News Archive

Memorial Day Poem Winners
Posted 05/10/2017 10:23AM

Congratulations to Matt Madore, winner of the Memorial Day Poem Contest, sponsored by the Soldiers' Monument Commission. Matt has been invited to read his poem, titled Valor, at the East End Park Ceremony on Memorial Day. His poem will be printed on the ceremony's brochure and will also to be placed on the commission's website: www.soldiersmonumentwinsted.org. Special recognition also goes to Lena Teixeira for her second place submission and Sarah Pluff for her third place poem.



First Place: Matt Madore


Valor

Valor.

A bubble in the chest

Inflated with pride

For the country whose soil

Is just a letter away

Yet is a world away as well.

Trudging through the rain.

Valor.

Skin burned from the sweltering sun.

Valor.

Tragically beautiful

Beautifully tragic

Ripping at our minds

Tearing at our hearts

Are the memories

Of those names

That were forgotten to time

But never forgotten to stone.

Carved in the hearts of many

Valor.

It takes surmountable strength

To stand before an army

Unyielding

Feet firmly planted

Ready to defend all they love

Without hesitation

Valor

Through death

They live.

The soil of their home

Carries their names

The earth beneath our feet

Whispers tales of the brave

Who have passed
But never left

Valor

It takes a brave heart

It takes a sound mind

It takes immeasurable courage

To stand before the enemy

And fight until your body

Meets the earth again

Valor

Valor

VALOR.

And to those I say

To those that live under us

In the names engraved

In our hearts

And on the stones

Tributes to them

I say

Thank you.

To those under the flag

Those fallen yet risen

I say

You have unimaginable

Valor.




Second Place: Lena Teixeira


Here I am

Worrying over

  • Grades
  • Futures
  • Social statuses

First world problems flourishing

About this that and the other thing

There you were

Worrying over

  • Fighting
  • Dying
  • Sacrifices

For me to have the problems I'm having now

And not something far, far worse



Third Place: Sara Pluff


A father of four bows his head in silence, he hears the battle before him. Yet he listens to the cries of his children, their laughter, their cries, their calling for him in the distance. He can feel the weight of his youngest as she uses his chest as a pillow and his heart beat lulls her to sleep. His family is projected like a movie on the back of his eyelids as he uses his last breath to whisper one final "I love you" hoping it was loud enough to travel thousands of miles.


A daughter. A sister. A blank stare. A deep thought. Her mind travels to her broken family, pondering whether the love for her country was the real reason. Or maybe she just needed a distraction, a purpose. She questions her decision, but knowing it's too late, she questions the future of the little boy who just maybe needed her more than Uncle Sam.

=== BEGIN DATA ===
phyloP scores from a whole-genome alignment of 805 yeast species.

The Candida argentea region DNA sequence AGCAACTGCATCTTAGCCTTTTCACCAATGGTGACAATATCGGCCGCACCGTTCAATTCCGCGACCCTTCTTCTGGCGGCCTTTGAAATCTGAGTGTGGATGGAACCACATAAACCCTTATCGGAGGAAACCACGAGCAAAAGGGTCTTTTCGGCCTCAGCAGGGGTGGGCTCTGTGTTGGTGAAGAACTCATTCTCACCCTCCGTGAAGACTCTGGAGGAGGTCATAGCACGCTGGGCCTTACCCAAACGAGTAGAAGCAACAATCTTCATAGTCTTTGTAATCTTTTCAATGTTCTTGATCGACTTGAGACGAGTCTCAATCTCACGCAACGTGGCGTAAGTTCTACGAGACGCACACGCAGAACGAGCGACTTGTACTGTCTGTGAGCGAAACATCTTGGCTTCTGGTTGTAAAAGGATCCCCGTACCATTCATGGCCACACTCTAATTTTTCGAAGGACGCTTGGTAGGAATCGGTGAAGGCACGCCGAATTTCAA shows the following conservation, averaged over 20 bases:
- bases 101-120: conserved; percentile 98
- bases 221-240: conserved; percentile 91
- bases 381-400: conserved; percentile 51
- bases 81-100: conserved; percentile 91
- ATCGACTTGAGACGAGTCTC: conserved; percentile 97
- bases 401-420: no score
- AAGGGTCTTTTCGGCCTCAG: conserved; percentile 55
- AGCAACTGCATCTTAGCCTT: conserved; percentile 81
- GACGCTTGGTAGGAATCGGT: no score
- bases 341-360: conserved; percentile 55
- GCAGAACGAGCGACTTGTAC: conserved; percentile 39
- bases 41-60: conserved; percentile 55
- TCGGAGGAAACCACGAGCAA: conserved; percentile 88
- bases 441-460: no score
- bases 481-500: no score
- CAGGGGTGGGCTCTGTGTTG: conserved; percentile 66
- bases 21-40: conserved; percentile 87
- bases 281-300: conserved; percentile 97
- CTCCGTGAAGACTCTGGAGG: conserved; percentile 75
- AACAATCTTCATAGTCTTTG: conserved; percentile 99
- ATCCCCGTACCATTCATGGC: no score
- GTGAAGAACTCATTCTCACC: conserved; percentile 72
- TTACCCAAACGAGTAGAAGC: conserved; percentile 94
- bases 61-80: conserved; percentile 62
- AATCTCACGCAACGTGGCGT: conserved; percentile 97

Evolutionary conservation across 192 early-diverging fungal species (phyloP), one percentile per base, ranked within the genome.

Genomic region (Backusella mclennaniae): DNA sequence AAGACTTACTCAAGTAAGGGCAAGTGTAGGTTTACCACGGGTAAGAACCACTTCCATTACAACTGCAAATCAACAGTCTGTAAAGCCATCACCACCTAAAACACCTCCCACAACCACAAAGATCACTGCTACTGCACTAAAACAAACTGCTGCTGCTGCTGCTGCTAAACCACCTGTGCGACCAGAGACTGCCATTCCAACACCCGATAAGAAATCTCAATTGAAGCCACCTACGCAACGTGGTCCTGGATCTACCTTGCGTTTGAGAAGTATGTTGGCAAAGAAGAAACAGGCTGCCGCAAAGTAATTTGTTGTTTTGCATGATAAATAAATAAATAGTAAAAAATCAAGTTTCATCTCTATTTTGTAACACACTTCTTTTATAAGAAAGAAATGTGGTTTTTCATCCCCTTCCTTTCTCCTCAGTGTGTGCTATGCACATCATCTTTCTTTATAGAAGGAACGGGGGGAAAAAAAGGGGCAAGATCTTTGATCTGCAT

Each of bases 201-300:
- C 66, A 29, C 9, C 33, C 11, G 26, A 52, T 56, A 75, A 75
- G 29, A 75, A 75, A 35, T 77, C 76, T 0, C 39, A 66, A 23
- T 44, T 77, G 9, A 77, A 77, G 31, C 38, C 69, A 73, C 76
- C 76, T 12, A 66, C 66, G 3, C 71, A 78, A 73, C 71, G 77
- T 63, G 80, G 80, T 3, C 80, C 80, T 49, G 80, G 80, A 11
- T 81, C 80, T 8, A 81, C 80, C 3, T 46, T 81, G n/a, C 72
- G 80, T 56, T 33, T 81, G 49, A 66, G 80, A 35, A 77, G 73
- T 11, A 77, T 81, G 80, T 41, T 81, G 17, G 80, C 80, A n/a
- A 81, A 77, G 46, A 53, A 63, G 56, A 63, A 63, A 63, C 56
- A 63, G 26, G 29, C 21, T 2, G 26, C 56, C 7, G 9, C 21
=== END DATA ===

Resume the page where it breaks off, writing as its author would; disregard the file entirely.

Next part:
A young man. Broken. Lost. Forced. Focuses on the fearful feeling of once again disappointing his sergeant, who occasionally picks up the part time job of being his father. All those years of being scolded for reading, writing, and valuing intelligence instead of worshiping war. His final thought, as he bleeds out, is whether his father would be disappointed that his only son is scattered across the battlefield like all of those puzzles he confiscated from the once young and lively boy.


A mother of four bows her head in silence. Avoiding eye contact and the faces of her children. She doesn't want them to see her cry. She now has to be the brave parent their father once was. Even though her children are far too young to understand, they know that the reason for their father never returning was a good one. He will always be their hero and will forever live on in their hearts.


A single mother who has spent years fighting off her own Demons. A little boy who has been hurt way too many without a valid reason. Even though he's just a young child he has learned to take care of himself from watching his older sister. His heart breaks every time, knowing he'll never see her again. But he's determined to be brave and make her proud, just as she did for him.


A sergeant A father. A bottle in one hand. Dog tags in the other. He takes a sip. Then another. He tries to swallow his pride, his regret, his pain. But alcohol will do he supposes. After years of war, living, breathing, barely sleeping, each battle. This is the first time he starts to regret dedicating his life, and his only son's, to war. He wishes he could hold his son one last time, just to tell him that he is proud of him. But now the only thing left is a box full of old memories and the remains of his only bloodline.


Another overlooked holiday, We are taught from a young age to honor the fallen soldier who have died to protect us. Some people view it as another day off. An excuse to sleep on. Or even a day to honor something that they don't believe in. But regardless, it does not matter whether you believe in war, what age you are, your gender, sexual orientation, or race. We need to remember that those aren't just soldiers. Those were real people with real lives that they gave up to ensure the safety of ours. This is dedicated to every fallen soldier and their loved ones, you'll always be in our hearts.

© 2013 The Gilbert School
200 WILLIAMS AVENUE | WINSTED, CT 06098 | T: 860-379-8521

© 2013 The Gilbert School | 200 WILLIAMS AVENUE | WINSTED, CT 06098 | T: 860-379-8521

© 2013 The Gilbert School
200 WILLIAMS AVENUE
WINSTED, CT 06098
T: 860-379-8521

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